Presentation #244.04 in the session New Approaches — iPoster Session.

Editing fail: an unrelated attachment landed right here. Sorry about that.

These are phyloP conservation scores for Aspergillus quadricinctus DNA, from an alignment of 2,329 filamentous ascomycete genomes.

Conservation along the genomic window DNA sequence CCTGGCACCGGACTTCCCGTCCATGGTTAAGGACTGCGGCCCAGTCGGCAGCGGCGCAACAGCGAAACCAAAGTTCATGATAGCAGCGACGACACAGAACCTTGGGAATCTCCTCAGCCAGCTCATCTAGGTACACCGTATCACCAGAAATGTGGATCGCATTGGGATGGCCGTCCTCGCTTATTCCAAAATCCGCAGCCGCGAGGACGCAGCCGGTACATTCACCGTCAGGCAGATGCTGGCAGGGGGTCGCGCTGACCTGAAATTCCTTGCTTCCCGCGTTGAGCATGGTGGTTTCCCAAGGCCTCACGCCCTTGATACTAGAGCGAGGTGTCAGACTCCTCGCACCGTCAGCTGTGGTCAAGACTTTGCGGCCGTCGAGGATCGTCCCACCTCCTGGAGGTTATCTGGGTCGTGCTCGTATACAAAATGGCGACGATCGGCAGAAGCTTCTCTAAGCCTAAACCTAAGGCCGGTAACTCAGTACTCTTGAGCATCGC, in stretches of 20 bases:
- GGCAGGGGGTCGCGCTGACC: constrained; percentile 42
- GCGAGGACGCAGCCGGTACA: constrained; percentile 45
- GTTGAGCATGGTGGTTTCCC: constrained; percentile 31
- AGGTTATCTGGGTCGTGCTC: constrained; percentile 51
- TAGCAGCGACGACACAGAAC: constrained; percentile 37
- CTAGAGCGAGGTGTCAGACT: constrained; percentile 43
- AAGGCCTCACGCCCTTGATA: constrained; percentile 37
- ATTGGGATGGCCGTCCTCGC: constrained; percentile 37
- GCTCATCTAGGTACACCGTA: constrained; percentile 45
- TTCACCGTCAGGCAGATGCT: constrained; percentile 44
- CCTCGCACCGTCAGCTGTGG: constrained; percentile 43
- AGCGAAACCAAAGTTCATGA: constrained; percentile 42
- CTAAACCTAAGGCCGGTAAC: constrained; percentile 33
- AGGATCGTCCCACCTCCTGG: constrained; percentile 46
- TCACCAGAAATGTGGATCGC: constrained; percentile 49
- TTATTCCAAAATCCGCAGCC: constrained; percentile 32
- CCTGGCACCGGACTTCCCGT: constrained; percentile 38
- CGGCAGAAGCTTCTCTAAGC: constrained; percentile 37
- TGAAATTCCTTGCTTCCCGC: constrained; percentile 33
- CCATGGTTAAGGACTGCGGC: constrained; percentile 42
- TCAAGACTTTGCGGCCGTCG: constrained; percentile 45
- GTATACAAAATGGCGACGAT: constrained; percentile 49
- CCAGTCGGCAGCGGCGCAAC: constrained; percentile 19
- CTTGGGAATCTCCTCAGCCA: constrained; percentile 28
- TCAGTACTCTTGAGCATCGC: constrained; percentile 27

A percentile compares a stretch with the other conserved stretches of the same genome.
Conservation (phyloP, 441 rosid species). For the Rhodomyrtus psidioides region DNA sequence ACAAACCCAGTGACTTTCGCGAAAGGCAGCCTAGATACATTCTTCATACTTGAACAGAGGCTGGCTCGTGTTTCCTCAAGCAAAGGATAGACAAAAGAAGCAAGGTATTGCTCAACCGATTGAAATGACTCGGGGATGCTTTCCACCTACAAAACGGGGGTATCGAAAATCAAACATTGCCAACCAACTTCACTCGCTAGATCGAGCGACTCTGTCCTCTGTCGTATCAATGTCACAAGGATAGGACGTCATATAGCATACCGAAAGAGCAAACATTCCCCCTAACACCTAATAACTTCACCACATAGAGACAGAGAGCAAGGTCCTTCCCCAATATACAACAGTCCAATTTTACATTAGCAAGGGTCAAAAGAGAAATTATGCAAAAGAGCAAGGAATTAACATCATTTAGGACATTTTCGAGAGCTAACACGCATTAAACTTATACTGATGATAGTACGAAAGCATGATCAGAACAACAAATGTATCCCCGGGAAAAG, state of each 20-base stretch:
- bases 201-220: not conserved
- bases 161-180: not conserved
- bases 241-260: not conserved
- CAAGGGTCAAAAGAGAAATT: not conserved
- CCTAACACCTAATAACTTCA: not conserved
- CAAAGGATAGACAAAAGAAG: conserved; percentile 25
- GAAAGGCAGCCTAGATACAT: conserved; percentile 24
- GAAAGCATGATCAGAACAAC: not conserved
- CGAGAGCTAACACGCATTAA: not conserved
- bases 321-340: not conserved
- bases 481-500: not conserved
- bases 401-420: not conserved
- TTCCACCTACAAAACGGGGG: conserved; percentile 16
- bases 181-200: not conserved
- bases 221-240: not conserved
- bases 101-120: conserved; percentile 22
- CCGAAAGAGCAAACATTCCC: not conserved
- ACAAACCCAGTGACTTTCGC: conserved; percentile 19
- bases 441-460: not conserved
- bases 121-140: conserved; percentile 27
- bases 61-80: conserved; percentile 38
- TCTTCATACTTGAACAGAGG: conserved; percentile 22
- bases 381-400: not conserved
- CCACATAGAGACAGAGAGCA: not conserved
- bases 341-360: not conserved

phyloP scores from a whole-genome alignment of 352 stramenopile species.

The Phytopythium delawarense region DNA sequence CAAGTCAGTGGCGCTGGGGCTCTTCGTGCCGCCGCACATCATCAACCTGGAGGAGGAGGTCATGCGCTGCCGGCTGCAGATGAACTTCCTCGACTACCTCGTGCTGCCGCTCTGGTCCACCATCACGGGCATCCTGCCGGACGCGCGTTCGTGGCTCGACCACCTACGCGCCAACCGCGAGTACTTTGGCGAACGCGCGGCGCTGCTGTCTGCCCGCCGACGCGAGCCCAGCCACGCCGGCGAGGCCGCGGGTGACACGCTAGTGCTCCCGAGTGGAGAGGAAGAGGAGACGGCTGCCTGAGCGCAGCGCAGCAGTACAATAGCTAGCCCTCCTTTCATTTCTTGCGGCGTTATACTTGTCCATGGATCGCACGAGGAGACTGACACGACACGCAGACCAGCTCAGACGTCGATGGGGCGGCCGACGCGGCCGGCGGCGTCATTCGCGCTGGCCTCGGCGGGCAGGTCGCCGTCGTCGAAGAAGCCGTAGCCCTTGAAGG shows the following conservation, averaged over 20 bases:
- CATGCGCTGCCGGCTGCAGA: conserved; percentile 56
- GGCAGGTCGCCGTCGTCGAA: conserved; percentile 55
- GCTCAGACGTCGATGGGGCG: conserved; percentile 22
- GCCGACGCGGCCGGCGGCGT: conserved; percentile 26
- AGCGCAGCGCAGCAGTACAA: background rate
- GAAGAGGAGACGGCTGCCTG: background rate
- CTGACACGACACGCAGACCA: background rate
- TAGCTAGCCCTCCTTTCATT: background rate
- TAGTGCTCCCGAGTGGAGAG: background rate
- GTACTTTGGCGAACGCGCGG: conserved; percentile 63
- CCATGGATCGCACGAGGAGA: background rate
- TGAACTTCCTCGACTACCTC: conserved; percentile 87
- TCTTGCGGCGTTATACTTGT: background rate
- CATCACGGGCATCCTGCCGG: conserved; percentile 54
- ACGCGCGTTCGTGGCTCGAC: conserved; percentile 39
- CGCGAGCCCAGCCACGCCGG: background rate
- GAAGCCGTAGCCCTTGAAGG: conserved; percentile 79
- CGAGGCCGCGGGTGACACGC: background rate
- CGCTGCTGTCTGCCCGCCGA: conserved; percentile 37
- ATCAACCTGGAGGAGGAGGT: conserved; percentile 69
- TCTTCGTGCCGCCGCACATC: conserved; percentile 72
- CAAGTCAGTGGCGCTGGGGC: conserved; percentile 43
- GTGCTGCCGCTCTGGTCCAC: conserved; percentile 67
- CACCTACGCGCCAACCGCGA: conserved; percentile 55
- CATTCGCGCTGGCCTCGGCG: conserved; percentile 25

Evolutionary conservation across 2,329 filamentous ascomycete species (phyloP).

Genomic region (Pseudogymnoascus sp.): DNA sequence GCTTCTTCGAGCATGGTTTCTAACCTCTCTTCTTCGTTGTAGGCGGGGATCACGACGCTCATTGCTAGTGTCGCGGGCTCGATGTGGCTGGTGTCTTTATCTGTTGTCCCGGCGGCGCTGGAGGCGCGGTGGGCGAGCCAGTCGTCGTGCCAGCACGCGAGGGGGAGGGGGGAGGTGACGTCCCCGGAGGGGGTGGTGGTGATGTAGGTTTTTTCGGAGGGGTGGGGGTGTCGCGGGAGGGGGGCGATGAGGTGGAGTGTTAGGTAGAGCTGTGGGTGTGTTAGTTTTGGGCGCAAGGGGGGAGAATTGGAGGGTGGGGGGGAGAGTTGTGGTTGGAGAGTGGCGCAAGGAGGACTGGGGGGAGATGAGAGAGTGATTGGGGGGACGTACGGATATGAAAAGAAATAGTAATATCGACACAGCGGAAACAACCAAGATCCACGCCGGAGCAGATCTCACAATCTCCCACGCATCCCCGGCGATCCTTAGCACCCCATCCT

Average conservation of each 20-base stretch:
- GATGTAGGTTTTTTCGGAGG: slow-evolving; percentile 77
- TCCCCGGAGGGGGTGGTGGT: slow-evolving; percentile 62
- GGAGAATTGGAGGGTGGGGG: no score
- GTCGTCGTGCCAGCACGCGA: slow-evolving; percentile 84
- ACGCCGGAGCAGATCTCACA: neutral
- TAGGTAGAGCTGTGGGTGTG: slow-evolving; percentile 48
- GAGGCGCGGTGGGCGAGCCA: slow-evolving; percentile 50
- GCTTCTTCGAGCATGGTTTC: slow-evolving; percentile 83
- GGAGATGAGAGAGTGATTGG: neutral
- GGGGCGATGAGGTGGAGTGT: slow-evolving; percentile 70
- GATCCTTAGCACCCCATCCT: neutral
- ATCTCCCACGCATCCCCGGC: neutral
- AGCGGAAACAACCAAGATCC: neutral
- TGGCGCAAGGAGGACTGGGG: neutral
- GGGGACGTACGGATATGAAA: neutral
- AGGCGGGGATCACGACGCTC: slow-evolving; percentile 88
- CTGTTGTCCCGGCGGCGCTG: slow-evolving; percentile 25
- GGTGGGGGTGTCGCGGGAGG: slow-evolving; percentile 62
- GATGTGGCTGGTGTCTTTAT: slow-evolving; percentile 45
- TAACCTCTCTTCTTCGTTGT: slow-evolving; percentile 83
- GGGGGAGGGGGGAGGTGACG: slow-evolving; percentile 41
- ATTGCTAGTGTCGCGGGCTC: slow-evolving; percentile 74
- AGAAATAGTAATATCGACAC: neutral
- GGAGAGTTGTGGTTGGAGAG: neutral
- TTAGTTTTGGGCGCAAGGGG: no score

Wide field surveys using small-aperture, mass-produced telescopes have the potential to lower the cost barrier to astrophysics by orders of magnitude. The Argus Array series of instruments will open new pathways into the study of optical transients via high-cadence, all-sky imaging. The series prototype, the Argus Technology Demonstrator, consists of nine 8-inch telescopes enclosed in a thermally-controlled dome and observing representative patches of the entire sky for 9 minutes a night. Next, Argus Pathfinder will observe a continuous declination stripe with about 45 telescopes. The project is planned to culminate with the Argus Optical Array observing the entire Northern sky simultaneously at 1-minute cadence with over 900 telescopes. As the number of telescopes increases, so do the maintenance requirements. For an open-air array, this could result in operations costs far in excess of those of an equivalent monolithic telescope and lead to inconsistent sky coverage while parts of the array are offline. To limit wear and the need for cleaning, re-alignment and focusing, we seal our telescopes in a filtered and air-conditioned enclosure. This is maintained within a ΔT small enough to prevent measurable changes in telescope focus, and the rate and distribution of cool-air flow is controlled with PWM fans. The enclosure shell is insulated as much as space allows and the temperature set seasonally (10 C in winter, 20 C in summer) to minimize convection from the windows in cold weather. Here we will present our design and initial performance of the Pathfinder environmental control system.